A high index of suspicion, early diagnosis with histopathological and microbiological evidence are a must for starting the management at the earliest. A nasal swab for KOH mount and culture is a simple bedside procedurethat helps us diagnose mucormycosis. Magnetic resonance imaging is the best imaging modality to assess the extent of the disease and its intracranial extension.

Management with antifungals and aggressive surgical debridement with functional endoscopic sinus surgery along with orbital exenteration can improve survival. Intravenous liposomal amphotericin B has to be started based on clinical suspicionto initiate a treatment that is targeted to contain the disease spread. Orbital exenteration within 4-72 hours could be the only way forward in a life-threatening condition.Mortality rate is as high as 50% even with treatment.

The most important part in the management of mucormycosis would be to create awareness about the risks involved with the treatment of COVID-19 and the need for strict glycemic control.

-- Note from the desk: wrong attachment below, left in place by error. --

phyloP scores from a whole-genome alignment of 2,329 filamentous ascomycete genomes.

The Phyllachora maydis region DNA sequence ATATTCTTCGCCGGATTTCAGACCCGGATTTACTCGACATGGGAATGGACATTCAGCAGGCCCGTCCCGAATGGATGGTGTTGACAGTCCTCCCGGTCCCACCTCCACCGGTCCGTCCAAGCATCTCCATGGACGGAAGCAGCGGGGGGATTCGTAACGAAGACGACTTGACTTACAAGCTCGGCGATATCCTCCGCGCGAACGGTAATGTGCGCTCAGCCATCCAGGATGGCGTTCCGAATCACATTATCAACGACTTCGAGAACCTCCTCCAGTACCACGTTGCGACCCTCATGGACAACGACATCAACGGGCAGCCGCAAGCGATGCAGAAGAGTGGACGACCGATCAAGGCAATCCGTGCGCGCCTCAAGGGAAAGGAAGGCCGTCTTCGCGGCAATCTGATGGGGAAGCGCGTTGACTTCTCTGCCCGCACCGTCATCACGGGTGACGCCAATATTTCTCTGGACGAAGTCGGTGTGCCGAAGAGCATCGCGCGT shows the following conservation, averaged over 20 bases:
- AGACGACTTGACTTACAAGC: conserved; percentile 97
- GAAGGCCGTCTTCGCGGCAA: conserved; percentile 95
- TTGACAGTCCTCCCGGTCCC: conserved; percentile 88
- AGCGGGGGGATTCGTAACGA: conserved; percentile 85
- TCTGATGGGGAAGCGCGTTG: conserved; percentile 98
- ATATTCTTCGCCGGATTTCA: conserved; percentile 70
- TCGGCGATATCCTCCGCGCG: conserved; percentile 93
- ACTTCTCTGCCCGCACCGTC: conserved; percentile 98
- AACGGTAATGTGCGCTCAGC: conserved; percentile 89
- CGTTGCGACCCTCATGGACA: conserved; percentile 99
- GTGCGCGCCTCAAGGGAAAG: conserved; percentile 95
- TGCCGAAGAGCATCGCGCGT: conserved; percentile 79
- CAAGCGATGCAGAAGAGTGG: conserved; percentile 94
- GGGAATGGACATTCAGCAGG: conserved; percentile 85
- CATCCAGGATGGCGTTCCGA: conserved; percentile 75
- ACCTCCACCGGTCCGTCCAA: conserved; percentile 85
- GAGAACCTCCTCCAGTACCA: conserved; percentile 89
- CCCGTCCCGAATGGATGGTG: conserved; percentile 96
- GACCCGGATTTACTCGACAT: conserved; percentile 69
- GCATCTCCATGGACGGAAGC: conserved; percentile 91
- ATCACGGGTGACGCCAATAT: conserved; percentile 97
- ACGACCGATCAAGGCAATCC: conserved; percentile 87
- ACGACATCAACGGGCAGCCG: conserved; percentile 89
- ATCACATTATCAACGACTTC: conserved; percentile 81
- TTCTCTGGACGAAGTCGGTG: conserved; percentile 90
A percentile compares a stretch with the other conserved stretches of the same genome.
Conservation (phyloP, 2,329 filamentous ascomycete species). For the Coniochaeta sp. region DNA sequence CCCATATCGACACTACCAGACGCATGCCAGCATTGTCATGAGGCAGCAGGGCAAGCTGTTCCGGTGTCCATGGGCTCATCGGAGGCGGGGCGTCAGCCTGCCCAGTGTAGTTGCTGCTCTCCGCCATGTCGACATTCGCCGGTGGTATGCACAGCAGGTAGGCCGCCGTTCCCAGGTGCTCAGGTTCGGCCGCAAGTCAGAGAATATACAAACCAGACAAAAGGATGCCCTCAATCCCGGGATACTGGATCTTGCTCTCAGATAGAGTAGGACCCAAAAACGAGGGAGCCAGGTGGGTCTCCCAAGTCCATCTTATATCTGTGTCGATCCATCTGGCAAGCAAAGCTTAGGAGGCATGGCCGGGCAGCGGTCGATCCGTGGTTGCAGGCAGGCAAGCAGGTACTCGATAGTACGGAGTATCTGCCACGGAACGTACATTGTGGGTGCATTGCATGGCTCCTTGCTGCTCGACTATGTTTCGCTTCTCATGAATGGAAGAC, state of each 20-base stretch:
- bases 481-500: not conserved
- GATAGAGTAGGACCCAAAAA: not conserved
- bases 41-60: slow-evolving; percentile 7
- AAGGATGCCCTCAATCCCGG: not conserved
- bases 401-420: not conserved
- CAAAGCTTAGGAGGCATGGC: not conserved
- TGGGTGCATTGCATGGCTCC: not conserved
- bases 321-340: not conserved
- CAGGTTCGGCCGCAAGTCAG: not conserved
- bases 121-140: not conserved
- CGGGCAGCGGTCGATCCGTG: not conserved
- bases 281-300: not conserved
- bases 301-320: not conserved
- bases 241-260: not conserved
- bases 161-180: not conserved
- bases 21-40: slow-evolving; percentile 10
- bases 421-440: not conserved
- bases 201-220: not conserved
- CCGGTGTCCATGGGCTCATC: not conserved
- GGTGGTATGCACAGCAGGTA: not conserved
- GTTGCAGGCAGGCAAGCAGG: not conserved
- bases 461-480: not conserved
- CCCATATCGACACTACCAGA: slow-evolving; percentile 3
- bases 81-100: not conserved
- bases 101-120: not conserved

Patient Education

In addition to physical distancing and practicing good hand washing hygiene,

  • Follow behavioural changes that reduce the touching of eyes and face
  • Refraining from wearing contact lenses during the outbreak
  • Refraining from applying cosmetics
  • Wearing protective glasses and sunglasses
  • Since majority of the patients developed symptoms of mucormycosis after recovering from COVID-19, follow-up of high-risk COVID-19 patients for sequelae is imperative.

When should you consult your ophthalmologist?

  • Redness of the eye
  • Grittiness in the eye
  • Pain behind the eye
  • Painful eye movements
  • Blurring of vision
  • Double vision

All the above-mentioned symptoms can be associated with COVID-19, but it is important to note that all these symptoms are not always signs of vision-threatening eye diseases. It is important for patients to be aware of these manifestations and, at the same time, be aware that the prevalence of vision-threatening diseases is not high considering the prevalence of COVID-19.


Dr. Venkateshwar Ravisankar
Consultant Opthalmologist
Kauvery Hospital, Chennai